To which Carroll tried to pump the brakes: "Let's give him some time. He's only played two weeks."

No, it's probably not fair to ask Diggs - or anyone - to be everything Thomas was during the Legion of Boom glory days.

But it seems that Diggs has, at the very least, introduced a level of confidence and comfort at the back-end of the defense not felt since Thomas' departure.

"I've always just kept track of (Diggs) because I thought he was a rare player in what he was willing to try to do," Carroll said. "Some guys play by the book and they're really conservative. He's not."


Jammer is the first person Diggs calls after every game, and Jammer was the first person to call Diggs on the morning of Oct. 23.

That's when news began to spread that Diggs had been traded from Detroit to the Seahawks, with Seattle sending a fifth-round draft pick to the Lions.

Diggs, a team captain with the Lions, later said he was "blindsided" by the trade, and the reaction from players and fans in Detroit indicated an equal amount of surprise by the deal, which came 13 months after Diggs signed a three-year, $18.6 million extension with the Lions.

In their initial discussion about the trade, Jammer said he tried to calm his brother down.

"I said, 'Hey, bro, look at the bright side: You're going to a team that's a perennial winner. It's not like you're going to Cincinnati or Cleveland,'" Jammer recalled.

It has been suggested that Diggs' strong personality - he described himself as "blunt" - wore on Detroit coach Matt Patricia, a product of the Bill Belichick coaching tree.

"He's definitely one to tell it like it is," Jammer said of his brother. "He doesn't know any other way."

In Seattle, Diggs joined a locker room that included one of his closest friends, Tyler Lockett. He described a "first class" experience with the Seahawks so far.

"I've just enjoyed every second of it," he said. "These guys let me be myself."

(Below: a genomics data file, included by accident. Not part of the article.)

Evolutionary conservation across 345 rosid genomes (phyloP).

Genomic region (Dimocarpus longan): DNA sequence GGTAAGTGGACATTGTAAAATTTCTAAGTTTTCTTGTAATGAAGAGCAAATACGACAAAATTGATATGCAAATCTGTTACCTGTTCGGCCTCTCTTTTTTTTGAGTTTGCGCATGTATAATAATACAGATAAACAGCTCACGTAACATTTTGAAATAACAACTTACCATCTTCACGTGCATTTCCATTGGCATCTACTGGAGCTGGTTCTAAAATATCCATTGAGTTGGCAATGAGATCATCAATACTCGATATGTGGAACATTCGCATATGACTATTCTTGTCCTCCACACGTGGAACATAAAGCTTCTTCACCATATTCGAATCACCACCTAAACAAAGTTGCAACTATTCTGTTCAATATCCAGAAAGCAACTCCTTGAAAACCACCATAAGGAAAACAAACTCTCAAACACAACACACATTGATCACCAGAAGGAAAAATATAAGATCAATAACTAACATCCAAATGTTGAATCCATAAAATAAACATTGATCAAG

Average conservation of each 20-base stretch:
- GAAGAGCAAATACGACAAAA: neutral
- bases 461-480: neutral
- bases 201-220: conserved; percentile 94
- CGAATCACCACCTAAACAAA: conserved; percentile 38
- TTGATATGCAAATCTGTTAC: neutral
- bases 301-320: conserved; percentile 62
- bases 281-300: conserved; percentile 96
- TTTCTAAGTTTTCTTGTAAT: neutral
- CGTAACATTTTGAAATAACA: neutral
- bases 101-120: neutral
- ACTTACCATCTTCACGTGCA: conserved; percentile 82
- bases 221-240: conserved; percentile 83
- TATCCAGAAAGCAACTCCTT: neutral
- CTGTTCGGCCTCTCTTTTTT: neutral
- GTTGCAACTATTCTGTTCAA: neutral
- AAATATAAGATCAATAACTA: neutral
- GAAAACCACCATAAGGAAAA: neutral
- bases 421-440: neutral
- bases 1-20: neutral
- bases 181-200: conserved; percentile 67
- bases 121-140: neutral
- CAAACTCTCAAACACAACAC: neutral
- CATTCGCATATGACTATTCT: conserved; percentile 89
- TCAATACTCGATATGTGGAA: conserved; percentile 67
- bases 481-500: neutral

Diggs said he gets a kick out of Carroll, who during pregame warmups likes to run around with the defensive backs, cutting in and out of breaks.

"I've always wanted to learn how to play football the best way," Diggs said. "It's only my second full year at safety. I think people forget that. I think people forget that last year was my first full year and I was a Pro Bowl alternate."

Jammer has been watching closely from San Diego, and he likes the fit for Diggs and for the Seahawks.

"I really like the way the put him into that Earl role," Jammer said. "He's a football player. He can do it all."

Visit The Seattle Times at www.seattletimes.com


Be the first to know

* I understand and agree that registration on or use of this site constitutes agreement to its user agreement and privacy policy.

Related to this story

Most Popular

When Andy Reid was an assistant coach at Northern Arizona in 1986, Dave Toub had recently joined Bob Stull's staff at Texas-El Paso and took Reid out for lunch as a prospective offensive-line coach. "Guess I must have said something good," Toub said, laughing, in a 2016 interview with The Star. "We hit it off, too, right away." From El Paso to Columbia, Missouri, to Philadelphia, they've ...

Alonzo Highsmith won't be hired in an administrative role with the University of Miami football program, despite a brief second flirtation with the idea. Highsmith, a former Hurricanes legend and the Cleveland Browns' vice president of player personnel, was pushed by a handful of powerful Board of Trustees and football donors to accept a "Chief of Staff" role to help coach Manny Diaz and ...

SANTA CLARA, Calif. - The 49ers on Thursday racked up another award from the Pro Football Writers of America. General manager John Lynch was named the association's executive of the year. Lynch became San Francisco's third general manager to claim the award joining Carmen Policy in 1994 and Trent Baalke in 2011. The 49ers this season became the sixth team since the AFL-NFL merger in 1970 to ...

Get up-to-the-minute news sent straight to your device.


News Alerts

Breaking News